Communities showed that on the nation's day of independence, everybody loves a parade.
As the last of the bands and cars passed by at Canfield's Fourth of July parade Monday morning, Amy Chismar captured the feeling of the holiday.
"It's just like a Norman Rockwell day," she said, as her husband, Bob, and 14-year-old son Brian looked for other family members. "All the way through, this is just like old-time America here today."
On the Canfield village green and lots of other places in the Mahoning Valley, residents turned out for sun-drenched celebrations of the nation's birthday. It was a big day for parades, fireworks and concerts, with games, contests and some family gatherings mixed in.
"Our whole family is here," said Struthers resident Steve Seifert, waving a flag as he watched the city's parade, which included his grandson's championship youth baseball team.
"We've got the pool ready for this afternoon, and the yard looks like a campground with all the campers and tents we've got in it."
A time to reunite
In Canfield, police estimated that about 3,500 people crowded the downtown area to watch the parade and roam the square trying out food vendors and visiting with neighbors and friends.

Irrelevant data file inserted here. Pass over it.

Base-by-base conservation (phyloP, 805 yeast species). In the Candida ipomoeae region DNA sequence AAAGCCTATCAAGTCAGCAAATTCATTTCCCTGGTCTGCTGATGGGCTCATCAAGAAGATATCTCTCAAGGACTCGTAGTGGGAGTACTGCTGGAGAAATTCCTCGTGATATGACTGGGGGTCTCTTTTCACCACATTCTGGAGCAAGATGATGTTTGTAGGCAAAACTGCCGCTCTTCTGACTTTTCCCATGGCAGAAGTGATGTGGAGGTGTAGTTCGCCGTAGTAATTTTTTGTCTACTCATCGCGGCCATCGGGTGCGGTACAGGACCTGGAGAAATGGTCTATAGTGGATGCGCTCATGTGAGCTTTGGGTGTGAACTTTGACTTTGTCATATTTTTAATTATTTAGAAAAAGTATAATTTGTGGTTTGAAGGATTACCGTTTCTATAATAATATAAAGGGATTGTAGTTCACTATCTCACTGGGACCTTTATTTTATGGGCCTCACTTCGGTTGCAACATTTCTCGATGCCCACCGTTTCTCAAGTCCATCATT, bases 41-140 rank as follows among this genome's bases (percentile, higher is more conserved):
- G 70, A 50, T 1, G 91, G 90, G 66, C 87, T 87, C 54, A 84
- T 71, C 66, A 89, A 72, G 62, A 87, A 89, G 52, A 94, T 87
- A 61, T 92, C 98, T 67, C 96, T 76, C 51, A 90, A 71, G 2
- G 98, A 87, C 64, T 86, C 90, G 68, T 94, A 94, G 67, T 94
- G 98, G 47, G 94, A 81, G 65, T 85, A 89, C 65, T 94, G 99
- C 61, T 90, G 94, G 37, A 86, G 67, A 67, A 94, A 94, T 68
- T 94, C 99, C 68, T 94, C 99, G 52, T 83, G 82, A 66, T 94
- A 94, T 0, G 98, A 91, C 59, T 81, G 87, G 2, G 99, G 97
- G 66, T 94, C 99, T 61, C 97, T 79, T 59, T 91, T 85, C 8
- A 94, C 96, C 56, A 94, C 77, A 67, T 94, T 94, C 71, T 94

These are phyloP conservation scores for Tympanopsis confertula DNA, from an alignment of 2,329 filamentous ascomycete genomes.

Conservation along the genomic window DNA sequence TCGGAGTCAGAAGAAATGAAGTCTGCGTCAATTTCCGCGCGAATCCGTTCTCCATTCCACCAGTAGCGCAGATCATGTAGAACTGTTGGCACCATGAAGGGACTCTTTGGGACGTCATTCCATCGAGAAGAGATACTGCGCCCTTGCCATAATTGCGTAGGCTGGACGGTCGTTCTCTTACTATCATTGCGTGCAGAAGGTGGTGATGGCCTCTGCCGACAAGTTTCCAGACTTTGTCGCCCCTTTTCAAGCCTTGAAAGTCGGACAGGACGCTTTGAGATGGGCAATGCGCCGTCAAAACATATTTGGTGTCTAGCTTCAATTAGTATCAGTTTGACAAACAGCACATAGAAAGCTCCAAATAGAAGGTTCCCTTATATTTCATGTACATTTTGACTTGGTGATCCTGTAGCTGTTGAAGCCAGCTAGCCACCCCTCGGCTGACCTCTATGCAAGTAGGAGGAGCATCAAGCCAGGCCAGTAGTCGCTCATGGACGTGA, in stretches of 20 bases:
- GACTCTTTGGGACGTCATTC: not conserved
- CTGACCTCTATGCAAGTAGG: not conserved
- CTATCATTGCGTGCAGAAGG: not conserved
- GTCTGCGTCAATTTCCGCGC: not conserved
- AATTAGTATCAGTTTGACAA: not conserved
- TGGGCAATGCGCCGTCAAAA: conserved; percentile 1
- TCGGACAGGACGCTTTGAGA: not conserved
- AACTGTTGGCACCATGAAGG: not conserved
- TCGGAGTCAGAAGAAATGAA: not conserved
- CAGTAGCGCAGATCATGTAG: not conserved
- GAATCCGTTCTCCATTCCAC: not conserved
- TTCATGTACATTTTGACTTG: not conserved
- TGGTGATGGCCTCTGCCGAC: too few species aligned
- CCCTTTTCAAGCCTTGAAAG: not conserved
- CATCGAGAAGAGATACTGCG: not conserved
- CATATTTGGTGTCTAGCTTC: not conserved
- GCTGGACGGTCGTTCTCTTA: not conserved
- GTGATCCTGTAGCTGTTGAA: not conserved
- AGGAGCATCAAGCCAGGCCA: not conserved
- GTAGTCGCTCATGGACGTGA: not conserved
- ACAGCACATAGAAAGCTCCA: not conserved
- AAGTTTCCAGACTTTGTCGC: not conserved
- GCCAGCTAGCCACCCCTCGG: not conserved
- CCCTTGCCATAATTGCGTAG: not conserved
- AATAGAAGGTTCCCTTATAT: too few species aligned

"We got through the parade in record time, about an hour," said Canfield police officer Chuck Colucci.
It was a time for former town residents to come back and visit.
"I've been coming to this ever since my family moved here in 1957," said Brad McDevitt of Salem, in a concessions line with twin daughters Katie and Maggie, 11. They had run in the kids' race earlier in the day.
"The Fourth here is always great for the kids, and it's a good time to see a lot of people you know."
Reunions were also happening at the Canfield High Alumni Association tent.
"It's interesting to see who's here, and it's the only time some of them are around," said Lynne Bellish, who along with her husband, George, was collecting information from alumni for a Web site and contact list.
"We're doing anything we can to keep people informed about reunions and other events."
In Struthers, a smaller -- but still enthusiastic -- crowd lined the parade route turning from Sexton Street onto Poland Avenue. Participants threw candy to scrambling kids -- and to a few adults
"I'm sorry. We're out of candy," yelled a young man from a car carrying the homecoming and prom queens and kings from Struthers.
Joe and Vicky Demyan and their children watched the parade pass by Joe's towing and service business on Sexton.
They had just returned from Cleveland, where daughter Nicollete's 14-and-under Struthers Local softball team finished seventh in a big tournament there. Their son, Daniel, sprayed members of his baseball team -- at their request -- with a big water hose as they rode by on the bed of a truck.
"We were hoping we would get back in time, because this is one of the best parades around," Vicky Demyan said. "It's great because the whole community gets involved in it."